Are we really safe?

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Are we really safe?

Two Pakistani men believed to be connected with the Taliban have sneaked into and roamed freely around the country for more than a year. Intelligence authorities only learned of their existence while identifying illegal foreign residents arrested in a recent crackdown.

The two were among 80 key Taliban activists on a Pakistani government surveillance list. The police belatedly arrested the two and are currently confirming their identity with the government of Pakistan.

The possibility of the two men sneaking into our country on a terrorist mission sends chills down the spine.

Both men claimed in police questioning that they were forced to join the Taliban in 2007 but walked out after enduring training for about two weeks.

It is impossible to know if they are telling the truth. They could have been in hiding, waiting for a certain mission order from their leaders.

What we do know is that these men have been associated with the Taliban and landed at Gunsan port illegally on a Pakistani freighter.

They have been working and living near the port and cement factory. They breezed past immigration control and surveillance on illegal residents.

There has been an increase in the number of terrorist and insurgency activities in various parts of the world. Coordinated bomb attacks killed 48 in Iraq last weekend and suicide bomb blasts in a metro station in Moscow on Monday claimed 39 lives.

The Taliban, active in Afghanistan and Pakistan, has been threatening South Korea since its decision to redeploy troops to Afghanistan after a pullout in 2007, which, though planned, followed a hostage standoff that eventually killed two Korean nationals.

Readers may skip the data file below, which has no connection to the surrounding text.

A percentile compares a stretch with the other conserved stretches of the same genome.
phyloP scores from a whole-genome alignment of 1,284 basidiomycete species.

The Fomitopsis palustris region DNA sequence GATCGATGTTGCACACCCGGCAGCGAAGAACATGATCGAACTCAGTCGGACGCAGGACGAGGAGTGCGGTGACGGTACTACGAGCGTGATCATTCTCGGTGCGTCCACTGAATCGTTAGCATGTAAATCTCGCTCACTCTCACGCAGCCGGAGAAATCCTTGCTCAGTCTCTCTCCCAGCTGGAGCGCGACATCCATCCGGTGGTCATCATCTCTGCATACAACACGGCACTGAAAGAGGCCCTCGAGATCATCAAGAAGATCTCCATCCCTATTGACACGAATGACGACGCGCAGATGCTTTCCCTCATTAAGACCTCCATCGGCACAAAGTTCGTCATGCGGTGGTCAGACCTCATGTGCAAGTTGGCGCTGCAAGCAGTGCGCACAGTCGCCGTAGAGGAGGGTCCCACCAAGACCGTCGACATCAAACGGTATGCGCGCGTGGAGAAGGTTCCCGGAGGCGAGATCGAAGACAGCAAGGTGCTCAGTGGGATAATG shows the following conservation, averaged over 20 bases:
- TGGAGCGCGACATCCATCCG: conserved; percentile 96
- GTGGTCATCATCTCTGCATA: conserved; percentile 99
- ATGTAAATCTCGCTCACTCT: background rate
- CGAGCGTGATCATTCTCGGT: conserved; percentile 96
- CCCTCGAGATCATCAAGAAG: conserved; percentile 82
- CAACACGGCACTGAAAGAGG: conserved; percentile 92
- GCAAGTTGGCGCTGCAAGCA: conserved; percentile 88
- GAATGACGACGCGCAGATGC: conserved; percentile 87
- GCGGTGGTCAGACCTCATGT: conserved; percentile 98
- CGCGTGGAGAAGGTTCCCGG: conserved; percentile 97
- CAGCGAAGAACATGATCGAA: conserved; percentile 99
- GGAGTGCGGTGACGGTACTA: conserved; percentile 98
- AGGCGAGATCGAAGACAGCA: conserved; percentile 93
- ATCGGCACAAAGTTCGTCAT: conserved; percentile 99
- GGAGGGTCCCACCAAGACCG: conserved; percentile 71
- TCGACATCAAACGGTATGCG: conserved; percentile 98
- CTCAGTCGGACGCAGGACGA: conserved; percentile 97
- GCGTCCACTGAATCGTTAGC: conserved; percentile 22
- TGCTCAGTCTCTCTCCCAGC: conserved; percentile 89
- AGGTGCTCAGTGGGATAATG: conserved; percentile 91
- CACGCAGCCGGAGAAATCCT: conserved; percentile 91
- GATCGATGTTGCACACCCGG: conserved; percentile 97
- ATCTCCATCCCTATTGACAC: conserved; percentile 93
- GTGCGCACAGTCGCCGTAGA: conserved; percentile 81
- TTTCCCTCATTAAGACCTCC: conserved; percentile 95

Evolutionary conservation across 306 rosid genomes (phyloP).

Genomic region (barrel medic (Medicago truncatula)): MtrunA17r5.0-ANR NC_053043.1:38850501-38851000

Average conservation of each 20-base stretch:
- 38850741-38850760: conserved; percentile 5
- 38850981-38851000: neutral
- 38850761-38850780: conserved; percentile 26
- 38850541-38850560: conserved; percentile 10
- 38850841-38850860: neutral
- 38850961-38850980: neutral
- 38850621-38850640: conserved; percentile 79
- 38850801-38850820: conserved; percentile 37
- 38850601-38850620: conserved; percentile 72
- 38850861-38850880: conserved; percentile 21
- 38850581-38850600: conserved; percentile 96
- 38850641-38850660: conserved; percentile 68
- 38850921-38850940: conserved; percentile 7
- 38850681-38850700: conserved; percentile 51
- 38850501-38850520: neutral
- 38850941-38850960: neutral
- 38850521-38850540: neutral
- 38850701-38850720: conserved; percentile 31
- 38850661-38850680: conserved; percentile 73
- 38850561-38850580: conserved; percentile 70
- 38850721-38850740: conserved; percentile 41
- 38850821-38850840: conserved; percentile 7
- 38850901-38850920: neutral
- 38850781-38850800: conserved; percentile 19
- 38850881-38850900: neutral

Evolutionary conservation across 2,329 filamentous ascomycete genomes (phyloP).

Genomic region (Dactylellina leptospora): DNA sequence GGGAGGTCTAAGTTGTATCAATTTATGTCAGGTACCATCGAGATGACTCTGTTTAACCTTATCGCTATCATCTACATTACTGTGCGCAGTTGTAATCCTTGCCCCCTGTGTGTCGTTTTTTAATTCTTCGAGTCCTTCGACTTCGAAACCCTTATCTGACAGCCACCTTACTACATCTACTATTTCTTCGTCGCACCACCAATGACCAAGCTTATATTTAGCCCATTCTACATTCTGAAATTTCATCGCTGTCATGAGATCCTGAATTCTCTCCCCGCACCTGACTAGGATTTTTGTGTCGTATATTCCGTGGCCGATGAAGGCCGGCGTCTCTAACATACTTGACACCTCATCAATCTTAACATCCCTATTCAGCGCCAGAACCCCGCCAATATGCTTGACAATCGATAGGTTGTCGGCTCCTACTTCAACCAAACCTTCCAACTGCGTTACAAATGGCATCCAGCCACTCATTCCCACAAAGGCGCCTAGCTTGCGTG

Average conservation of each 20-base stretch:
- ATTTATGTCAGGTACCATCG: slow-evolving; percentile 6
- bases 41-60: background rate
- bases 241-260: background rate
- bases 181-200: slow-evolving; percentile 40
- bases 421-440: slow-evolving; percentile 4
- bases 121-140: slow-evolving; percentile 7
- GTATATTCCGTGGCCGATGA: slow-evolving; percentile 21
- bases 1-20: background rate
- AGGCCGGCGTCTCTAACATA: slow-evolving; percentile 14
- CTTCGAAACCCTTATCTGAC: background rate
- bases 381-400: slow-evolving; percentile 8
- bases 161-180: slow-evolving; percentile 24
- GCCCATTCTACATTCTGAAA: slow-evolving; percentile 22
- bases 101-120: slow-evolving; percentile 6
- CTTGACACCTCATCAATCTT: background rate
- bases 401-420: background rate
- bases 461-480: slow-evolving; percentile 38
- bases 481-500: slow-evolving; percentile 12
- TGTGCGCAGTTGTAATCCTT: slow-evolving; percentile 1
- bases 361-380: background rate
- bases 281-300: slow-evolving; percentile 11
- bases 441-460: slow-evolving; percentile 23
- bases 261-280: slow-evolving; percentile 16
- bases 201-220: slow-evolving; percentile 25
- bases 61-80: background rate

The country hosts the G-20 Summit in November, bringing together leaders of the world’s most influential states. Various terrorist groups could target the event to gain attention.

Recent trends in terrorism suggest that attacks senselessly strike a target without specific purpose.

Last year, there were 43 illegal entry attempts to the country, and 9,045 people were turned away. An armed Pakistani national was arrested while trying to smuggle himself into the country. There is no safe zone on terrorism. Police now say they are reinforcing international cooperation with the United States and France.

But words are not enough. Officials must rummage for any possible holes in immigration surveillance and tighten security.

There is no room for mistakes in security. Prevention is always better than a cure.

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